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Clinical Impact of Dysglycemia in Patients with an Acute Myocardial Infarction.

Authors
  • Chung, Jae-Wook1
  • Park, Yeong-Seon1
  • Seo, Jeong-Eon1
  • Son, Yeseul1
  • Oh, Cheol-Woo1
  • Lee, Chan-Hee1, 2
  • Nam, Jong-Ho1, 2
  • Lee, Jung-Hee1, 2
  • Son, Jang-Won1, 2
  • Kim, Ung1, 2
  • Park, Jong-Seon1, 2
  • Won, Kyu-Chang1, 3
  • Shin, Dong-Gu1, 2
  • 1 Yeungnam University College of Medicine, Daegu, Korea. , (North Korea)
  • 2 Division of Cardiology, Department of Internal Medicine, Yeungnam University Medical Center, Daegu, Korea. , (North Korea)
  • 3 Division of Endocrinology, Department of Internal Medicine, Yeungnam University Medical Center, Daegu, Korea. , (North Korea)
Type
Published Article
Journal
Diabetes & metabolism journal
Publication Date
Mar 01, 2021
Volume
45
Issue
2
Pages
270–274
Identifiers
DOI: 10.4093/dmj.2019.0164
PMID: 32431106
Source
Medline
Keywords
Language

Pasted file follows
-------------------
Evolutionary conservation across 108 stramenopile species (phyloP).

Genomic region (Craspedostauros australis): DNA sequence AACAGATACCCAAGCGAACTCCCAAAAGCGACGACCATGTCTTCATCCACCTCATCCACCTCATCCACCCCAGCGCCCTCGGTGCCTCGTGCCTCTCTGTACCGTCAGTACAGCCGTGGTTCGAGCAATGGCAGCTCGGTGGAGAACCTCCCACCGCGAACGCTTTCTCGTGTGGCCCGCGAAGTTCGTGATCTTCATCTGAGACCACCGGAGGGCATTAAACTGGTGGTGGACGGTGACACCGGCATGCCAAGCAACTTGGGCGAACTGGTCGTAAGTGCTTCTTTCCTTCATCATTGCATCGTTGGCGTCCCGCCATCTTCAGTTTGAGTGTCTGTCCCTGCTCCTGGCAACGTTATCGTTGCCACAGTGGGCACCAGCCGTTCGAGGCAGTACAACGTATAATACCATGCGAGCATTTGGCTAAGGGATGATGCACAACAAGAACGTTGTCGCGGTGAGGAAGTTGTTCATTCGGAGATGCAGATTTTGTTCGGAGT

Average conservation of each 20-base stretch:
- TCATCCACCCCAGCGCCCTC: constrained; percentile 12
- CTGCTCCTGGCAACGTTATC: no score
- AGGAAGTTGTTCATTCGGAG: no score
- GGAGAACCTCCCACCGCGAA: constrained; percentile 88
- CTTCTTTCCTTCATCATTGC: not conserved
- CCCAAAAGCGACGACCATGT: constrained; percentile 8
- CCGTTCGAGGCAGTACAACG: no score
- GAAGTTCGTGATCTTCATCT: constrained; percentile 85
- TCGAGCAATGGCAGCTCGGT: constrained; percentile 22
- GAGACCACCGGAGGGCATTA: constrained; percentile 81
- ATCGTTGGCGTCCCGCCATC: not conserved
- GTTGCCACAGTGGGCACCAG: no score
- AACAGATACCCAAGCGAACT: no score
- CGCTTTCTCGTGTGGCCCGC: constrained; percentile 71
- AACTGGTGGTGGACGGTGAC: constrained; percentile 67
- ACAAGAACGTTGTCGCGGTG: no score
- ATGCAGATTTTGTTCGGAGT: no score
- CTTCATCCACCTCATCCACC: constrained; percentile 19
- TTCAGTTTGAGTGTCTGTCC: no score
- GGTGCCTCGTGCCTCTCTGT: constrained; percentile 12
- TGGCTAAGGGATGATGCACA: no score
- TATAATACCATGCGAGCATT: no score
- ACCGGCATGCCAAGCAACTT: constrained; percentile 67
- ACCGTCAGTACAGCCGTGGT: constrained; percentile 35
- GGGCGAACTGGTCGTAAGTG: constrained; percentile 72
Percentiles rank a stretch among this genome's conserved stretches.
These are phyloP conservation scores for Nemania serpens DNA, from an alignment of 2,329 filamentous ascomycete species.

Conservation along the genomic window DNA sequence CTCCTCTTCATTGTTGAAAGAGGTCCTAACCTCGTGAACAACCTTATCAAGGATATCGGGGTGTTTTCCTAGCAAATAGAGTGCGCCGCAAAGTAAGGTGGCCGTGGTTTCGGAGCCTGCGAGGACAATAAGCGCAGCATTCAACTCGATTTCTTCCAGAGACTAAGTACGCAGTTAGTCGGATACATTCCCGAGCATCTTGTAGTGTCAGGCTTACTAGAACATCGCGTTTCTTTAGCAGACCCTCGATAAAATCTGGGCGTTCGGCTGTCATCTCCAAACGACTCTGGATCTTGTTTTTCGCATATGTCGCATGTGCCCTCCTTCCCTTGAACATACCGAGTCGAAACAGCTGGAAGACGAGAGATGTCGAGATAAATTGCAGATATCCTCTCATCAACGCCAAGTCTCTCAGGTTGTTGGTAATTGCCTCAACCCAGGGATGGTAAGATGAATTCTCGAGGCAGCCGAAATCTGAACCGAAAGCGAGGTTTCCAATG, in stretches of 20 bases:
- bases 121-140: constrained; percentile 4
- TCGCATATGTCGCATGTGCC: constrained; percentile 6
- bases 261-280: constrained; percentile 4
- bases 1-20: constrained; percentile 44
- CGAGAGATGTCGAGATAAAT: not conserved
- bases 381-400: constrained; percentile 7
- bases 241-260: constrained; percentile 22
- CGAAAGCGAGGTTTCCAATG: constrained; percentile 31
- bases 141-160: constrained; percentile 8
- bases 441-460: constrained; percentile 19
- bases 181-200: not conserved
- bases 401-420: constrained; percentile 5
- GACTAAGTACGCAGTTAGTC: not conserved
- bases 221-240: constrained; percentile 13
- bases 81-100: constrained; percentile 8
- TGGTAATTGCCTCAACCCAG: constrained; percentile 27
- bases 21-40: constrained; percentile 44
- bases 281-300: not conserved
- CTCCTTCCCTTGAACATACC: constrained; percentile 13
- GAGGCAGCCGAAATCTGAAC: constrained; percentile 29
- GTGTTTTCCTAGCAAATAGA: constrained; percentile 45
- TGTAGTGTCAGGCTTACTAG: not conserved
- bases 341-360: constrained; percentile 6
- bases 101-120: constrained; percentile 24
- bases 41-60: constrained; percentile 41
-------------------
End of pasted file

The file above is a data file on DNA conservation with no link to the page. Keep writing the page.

English
License
Unknown

Abstract

This study aimed to determine the impact of dysglycemia on myocardial injury and cardiac dysfunction in acute myocardial infarctions (AMIs). From 2005 to 2016, a total of 1,593 patients with AMIs who underwent percutaneous coronary intervention were enrolled. The patients were classified into five groups according to the admission glucose level: ≤80, 81 to 140, 141 to 200, 201 to 260, and ≥261 mg/dL. The clinical and echocardiographic parameters and 30-day mortality were analyzed. The peak troponin I and white blood cell levels had a positive linear relationship to the admission glucose level. The left ventricular ejection fraction had an inverted U-shape trend, and the E/E' ratio was U-shaped based on euglycemia. The 30-day mortality also increased as the admission glucose increased, and the cut-off value for predicting the mortality was 202.5 mg/dL. Dysglycemia, especially hyperglycemia, appears to be associated with myocardial injury and could be another adjunctive parameter for predicting mortality in patients with AMIs.

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